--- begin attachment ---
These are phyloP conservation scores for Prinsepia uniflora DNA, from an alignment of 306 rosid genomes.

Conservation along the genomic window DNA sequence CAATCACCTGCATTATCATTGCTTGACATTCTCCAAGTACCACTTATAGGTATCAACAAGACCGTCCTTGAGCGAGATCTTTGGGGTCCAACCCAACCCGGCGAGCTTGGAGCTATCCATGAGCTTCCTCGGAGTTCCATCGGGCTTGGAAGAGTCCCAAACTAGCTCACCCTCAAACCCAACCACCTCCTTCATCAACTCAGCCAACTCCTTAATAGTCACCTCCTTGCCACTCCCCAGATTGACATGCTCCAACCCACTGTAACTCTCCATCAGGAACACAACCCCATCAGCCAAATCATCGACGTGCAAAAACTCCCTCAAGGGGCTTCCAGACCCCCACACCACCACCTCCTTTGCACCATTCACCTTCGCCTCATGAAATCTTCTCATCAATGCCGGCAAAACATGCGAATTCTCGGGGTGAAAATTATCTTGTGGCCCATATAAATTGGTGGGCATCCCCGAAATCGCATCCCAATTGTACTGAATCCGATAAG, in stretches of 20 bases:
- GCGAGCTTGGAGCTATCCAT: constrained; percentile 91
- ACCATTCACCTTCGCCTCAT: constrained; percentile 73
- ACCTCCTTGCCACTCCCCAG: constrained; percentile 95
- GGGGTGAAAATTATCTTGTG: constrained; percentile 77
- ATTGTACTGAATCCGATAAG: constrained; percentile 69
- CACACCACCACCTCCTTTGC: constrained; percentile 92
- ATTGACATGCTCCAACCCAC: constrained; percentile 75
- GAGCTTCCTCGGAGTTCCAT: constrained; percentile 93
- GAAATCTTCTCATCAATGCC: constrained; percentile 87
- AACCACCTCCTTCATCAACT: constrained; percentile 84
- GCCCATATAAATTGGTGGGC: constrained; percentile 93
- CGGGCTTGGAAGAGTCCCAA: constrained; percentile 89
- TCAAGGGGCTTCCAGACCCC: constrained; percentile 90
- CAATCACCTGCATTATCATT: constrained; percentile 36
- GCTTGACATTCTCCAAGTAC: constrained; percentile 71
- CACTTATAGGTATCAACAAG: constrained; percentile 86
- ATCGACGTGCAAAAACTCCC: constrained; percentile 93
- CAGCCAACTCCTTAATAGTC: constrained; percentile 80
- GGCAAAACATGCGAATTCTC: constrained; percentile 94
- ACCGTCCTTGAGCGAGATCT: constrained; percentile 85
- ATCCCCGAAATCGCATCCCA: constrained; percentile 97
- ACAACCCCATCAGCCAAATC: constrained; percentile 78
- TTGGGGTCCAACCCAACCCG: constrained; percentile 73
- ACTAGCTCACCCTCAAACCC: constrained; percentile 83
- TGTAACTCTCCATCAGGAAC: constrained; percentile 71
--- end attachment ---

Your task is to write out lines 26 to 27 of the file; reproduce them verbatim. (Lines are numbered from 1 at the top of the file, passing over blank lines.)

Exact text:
- ACTAGCTCACCCTCAAACCC: constrained; percentile 83
- TGTAACTCTCCATCAGGAAC: constrained; percentile 71